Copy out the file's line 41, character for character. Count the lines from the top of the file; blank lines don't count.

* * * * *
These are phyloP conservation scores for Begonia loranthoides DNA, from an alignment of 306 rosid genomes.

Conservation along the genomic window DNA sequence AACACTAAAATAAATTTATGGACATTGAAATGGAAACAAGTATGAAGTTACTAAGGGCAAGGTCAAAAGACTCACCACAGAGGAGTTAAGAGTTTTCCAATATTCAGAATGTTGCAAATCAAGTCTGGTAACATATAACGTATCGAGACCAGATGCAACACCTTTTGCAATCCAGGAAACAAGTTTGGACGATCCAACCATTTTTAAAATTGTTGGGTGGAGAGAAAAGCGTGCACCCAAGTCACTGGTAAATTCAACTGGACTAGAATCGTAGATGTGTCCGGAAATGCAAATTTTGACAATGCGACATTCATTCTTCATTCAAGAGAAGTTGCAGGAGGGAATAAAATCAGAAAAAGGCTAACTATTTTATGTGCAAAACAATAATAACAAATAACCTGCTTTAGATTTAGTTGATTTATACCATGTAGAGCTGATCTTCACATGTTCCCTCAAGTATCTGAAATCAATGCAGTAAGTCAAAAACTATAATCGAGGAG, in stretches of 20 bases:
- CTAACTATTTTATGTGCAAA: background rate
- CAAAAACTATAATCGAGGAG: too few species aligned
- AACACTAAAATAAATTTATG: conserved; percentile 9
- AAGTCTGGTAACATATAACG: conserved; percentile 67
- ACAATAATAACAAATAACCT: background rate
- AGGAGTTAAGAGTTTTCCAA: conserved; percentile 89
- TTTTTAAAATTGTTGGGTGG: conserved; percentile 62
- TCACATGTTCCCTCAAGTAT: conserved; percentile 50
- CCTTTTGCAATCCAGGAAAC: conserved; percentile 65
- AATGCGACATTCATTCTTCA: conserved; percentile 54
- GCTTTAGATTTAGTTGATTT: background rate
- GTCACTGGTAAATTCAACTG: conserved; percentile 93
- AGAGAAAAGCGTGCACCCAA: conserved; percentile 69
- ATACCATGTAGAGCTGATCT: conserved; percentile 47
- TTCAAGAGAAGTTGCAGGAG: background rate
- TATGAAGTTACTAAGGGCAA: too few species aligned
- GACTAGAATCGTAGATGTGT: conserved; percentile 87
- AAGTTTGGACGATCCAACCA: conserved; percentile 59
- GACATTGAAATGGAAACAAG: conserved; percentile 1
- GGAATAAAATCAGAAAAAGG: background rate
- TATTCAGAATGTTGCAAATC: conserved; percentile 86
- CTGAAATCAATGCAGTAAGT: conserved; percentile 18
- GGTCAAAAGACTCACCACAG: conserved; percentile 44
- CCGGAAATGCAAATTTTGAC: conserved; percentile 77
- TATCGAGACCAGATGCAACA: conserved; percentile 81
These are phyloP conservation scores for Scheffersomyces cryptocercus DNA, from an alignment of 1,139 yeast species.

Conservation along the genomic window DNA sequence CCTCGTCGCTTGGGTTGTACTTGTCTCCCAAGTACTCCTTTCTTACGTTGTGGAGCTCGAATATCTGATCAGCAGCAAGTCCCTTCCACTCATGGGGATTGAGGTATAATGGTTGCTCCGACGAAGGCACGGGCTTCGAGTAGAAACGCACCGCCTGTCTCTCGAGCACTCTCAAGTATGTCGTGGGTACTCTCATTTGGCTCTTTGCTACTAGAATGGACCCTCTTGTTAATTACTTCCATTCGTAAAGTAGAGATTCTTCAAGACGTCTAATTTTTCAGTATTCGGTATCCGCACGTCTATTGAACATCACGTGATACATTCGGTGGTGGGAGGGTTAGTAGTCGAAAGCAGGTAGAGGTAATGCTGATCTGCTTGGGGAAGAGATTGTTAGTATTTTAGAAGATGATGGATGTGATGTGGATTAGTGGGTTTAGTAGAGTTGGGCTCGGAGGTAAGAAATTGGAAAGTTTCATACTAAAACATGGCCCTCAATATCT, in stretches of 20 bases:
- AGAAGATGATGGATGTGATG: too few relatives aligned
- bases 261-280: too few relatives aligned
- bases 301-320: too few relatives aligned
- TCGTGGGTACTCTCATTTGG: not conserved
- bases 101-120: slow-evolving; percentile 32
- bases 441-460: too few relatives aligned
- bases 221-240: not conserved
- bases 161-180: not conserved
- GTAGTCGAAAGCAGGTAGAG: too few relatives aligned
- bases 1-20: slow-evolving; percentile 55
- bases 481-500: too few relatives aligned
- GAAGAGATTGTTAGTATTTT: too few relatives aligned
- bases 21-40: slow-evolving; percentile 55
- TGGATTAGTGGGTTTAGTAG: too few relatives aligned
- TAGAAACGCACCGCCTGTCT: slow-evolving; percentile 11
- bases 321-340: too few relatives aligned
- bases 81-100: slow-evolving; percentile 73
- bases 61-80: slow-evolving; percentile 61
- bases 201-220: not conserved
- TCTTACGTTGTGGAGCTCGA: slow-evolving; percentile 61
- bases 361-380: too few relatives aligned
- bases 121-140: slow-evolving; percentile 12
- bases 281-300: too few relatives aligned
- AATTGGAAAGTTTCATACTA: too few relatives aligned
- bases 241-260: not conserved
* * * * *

- GAAGAGATTGTTAGTATTTT: too few relatives aligned